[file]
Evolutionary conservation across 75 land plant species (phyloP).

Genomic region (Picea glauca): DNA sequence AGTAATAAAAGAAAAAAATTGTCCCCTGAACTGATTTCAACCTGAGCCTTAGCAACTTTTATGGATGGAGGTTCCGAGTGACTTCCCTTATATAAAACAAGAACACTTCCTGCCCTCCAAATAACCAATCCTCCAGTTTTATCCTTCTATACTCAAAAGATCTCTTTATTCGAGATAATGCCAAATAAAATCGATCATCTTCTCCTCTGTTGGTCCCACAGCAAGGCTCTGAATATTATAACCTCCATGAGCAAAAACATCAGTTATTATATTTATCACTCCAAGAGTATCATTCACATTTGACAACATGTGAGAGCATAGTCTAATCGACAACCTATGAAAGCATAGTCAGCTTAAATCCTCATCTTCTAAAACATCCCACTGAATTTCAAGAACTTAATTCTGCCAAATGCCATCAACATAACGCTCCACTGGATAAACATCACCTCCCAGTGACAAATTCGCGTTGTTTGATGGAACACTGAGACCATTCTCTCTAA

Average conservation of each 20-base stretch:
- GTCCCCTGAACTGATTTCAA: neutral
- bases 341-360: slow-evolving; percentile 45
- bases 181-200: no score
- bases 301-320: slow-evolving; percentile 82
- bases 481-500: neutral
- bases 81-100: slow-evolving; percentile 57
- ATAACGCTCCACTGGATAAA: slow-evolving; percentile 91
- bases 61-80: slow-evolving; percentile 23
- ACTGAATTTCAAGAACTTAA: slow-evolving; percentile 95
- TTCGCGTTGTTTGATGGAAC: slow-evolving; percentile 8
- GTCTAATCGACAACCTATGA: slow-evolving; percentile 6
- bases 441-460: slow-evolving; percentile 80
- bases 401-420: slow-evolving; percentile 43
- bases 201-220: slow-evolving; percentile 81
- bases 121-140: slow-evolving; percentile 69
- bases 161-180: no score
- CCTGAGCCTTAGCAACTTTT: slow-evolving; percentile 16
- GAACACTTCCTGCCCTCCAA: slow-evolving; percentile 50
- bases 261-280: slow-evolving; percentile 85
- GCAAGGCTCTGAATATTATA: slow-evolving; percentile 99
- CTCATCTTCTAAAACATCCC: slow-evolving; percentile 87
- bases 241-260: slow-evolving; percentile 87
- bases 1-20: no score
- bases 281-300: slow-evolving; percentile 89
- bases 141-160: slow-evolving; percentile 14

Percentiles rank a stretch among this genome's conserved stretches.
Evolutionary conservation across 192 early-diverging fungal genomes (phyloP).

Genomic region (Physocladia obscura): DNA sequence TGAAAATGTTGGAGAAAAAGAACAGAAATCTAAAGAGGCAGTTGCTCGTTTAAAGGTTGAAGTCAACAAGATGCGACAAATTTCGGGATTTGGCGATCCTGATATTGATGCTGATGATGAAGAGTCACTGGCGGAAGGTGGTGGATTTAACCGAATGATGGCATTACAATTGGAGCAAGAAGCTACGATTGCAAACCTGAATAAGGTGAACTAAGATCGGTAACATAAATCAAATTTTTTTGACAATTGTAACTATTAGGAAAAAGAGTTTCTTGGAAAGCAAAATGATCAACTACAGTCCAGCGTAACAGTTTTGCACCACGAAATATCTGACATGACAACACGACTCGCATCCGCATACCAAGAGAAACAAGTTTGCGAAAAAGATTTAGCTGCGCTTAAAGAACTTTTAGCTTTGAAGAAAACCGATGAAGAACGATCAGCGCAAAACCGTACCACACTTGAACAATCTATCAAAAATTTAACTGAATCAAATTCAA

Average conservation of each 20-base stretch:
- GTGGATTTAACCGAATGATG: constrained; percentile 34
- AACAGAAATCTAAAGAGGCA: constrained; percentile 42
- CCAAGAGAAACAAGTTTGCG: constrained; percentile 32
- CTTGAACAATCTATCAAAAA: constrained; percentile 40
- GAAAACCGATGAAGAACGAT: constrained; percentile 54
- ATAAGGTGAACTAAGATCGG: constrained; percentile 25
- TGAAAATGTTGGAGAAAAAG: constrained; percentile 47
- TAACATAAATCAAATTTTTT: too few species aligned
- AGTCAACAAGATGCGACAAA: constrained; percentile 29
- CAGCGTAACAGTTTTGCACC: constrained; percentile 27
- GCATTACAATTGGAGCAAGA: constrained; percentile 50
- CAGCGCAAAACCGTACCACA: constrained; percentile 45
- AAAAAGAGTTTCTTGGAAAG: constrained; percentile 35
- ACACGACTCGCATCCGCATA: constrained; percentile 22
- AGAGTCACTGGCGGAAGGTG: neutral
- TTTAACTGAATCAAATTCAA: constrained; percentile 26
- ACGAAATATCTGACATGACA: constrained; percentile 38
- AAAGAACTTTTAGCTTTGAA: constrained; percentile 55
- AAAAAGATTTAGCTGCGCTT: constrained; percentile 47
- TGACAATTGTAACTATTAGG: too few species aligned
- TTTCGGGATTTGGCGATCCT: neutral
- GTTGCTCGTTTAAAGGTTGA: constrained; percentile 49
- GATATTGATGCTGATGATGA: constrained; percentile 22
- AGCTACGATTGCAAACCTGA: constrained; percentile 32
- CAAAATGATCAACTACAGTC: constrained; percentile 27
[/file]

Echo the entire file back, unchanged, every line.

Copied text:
Evolutionary conservation across 75 land plant species (phyloP).

Genomic region (Picea glauca): DNA sequence AGTAATAAAAGAAAAAAATTGTCCCCTGAACTGATTTCAACCTGAGCCTTAGCAACTTTTATGGATGGAGGTTCCGAGTGACTTCCCTTATATAAAACAAGAACACTTCCTGCCCTCCAAATAACCAATCCTCCAGTTTTATCCTTCTATACTCAAAAGATCTCTTTATTCGAGATAATGCCAAATAAAATCGATCATCTTCTCCTCTGTTGGTCCCACAGCAAGGCTCTGAATATTATAACCTCCATGAGCAAAAACATCAGTTATTATATTTATCACTCCAAGAGTATCATTCACATTTGACAACATGTGAGAGCATAGTCTAATCGACAACCTATGAAAGCATAGTCAGCTTAAATCCTCATCTTCTAAAACATCCCACTGAATTTCAAGAACTTAATTCTGCCAAATGCCATCAACATAACGCTCCACTGGATAAACATCACCTCCCAGTGACAAATTCGCGTTGTTTGATGGAACACTGAGACCATTCTCTCTAA

Average conservation of each 20-base stretch:
- GTCCCCTGAACTGATTTCAA: neutral
- bases 341-360: slow-evolving; percentile 45
- bases 181-200: no score
- bases 301-320: slow-evolving; percentile 82
- bases 481-500: neutral
- bases 81-100: slow-evolving; percentile 57
- ATAACGCTCCACTGGATAAA: slow-evolving; percentile 91
- bases 61-80: slow-evolving; percentile 23
- ACTGAATTTCAAGAACTTAA: slow-evolving; percentile 95
- TTCGCGTTGTTTGATGGAAC: slow-evolving; percentile 8
- GTCTAATCGACAACCTATGA: slow-evolving; percentile 6
- bases 441-460: slow-evolving; percentile 80
- bases 401-420: slow-evolving; percentile 43
- bases 201-220: slow-evolving; percentile 81
- bases 121-140: slow-evolving; percentile 69
- bases 161-180: no score
- CCTGAGCCTTAGCAACTTTT: slow-evolving; percentile 16
- GAACACTTCCTGCCCTCCAA: slow-evolving; percentile 50
- bases 261-280: slow-evolving; percentile 85
- GCAAGGCTCTGAATATTATA: slow-evolving; percentile 99
- CTCATCTTCTAAAACATCCC: slow-evolving; percentile 87
- bases 241-260: slow-evolving; percentile 87
- bases 1-20: no score
- bases 281-300: slow-evolving; percentile 89
- bases 141-160: slow-evolving; percentile 14

Percentiles rank a stretch among this genome's conserved stretches.
Evolutionary conservation across 192 early-diverging fungal genomes (phyloP).

Genomic region (Physocladia obscura): DNA sequence TGAAAATGTTGGAGAAAAAGAACAGAAATCTAAAGAGGCAGTTGCTCGTTTAAAGGTTGAAGTCAACAAGATGCGACAAATTTCGGGATTTGGCGATCCTGATATTGATGCTGATGATGAAGAGTCACTGGCGGAAGGTGGTGGATTTAACCGAATGATGGCATTACAATTGGAGCAAGAAGCTACGATTGCAAACCTGAATAAGGTGAACTAAGATCGGTAACATAAATCAAATTTTTTTGACAATTGTAACTATTAGGAAAAAGAGTTTCTTGGAAAGCAAAATGATCAACTACAGTCCAGCGTAACAGTTTTGCACCACGAAATATCTGACATGACAACACGACTCGCATCCGCATACCAAGAGAAACAAGTTTGCGAAAAAGATTTAGCTGCGCTTAAAGAACTTTTAGCTTTGAAGAAAACCGATGAAGAACGATCAGCGCAAAACCGTACCACACTTGAACAATCTATCAAAAATTTAACTGAATCAAATTCAA

Average conservation of each 20-base stretch:
- GTGGATTTAACCGAATGATG: constrained; percentile 34
- AACAGAAATCTAAAGAGGCA: constrained; percentile 42
- CCAAGAGAAACAAGTTTGCG: constrained; percentile 32
- CTTGAACAATCTATCAAAAA: constrained; percentile 40
- GAAAACCGATGAAGAACGAT: constrained; percentile 54
- ATAAGGTGAACTAAGATCGG: constrained; percentile 25
- TGAAAATGTTGGAGAAAAAG: constrained; percentile 47
- TAACATAAATCAAATTTTTT: too few species aligned
- AGTCAACAAGATGCGACAAA: constrained; percentile 29
- CAGCGTAACAGTTTTGCACC: constrained; percentile 27
- GCATTACAATTGGAGCAAGA: constrained; percentile 50
- CAGCGCAAAACCGTACCACA: constrained; percentile 45
- AAAAAGAGTTTCTTGGAAAG: constrained; percentile 35
- ACACGACTCGCATCCGCATA: constrained; percentile 22
- AGAGTCACTGGCGGAAGGTG: neutral
- TTTAACTGAATCAAATTCAA: constrained; percentile 26
- ACGAAATATCTGACATGACA: constrained; percentile 38
- AAAGAACTTTTAGCTTTGAA: constrained; percentile 55
- AAAAAGATTTAGCTGCGCTT: constrained; percentile 47
- TGACAATTGTAACTATTAGG: too few species aligned
- TTTCGGGATTTGGCGATCCT: neutral
- GTTGCTCGTTTAAAGGTTGA: constrained; percentile 49
- GATATTGATGCTGATGATGA: constrained; percentile 22
- AGCTACGATTGCAAACCTGA: constrained; percentile 32
- CAAAATGATCAACTACAGTC: constrained; percentile 27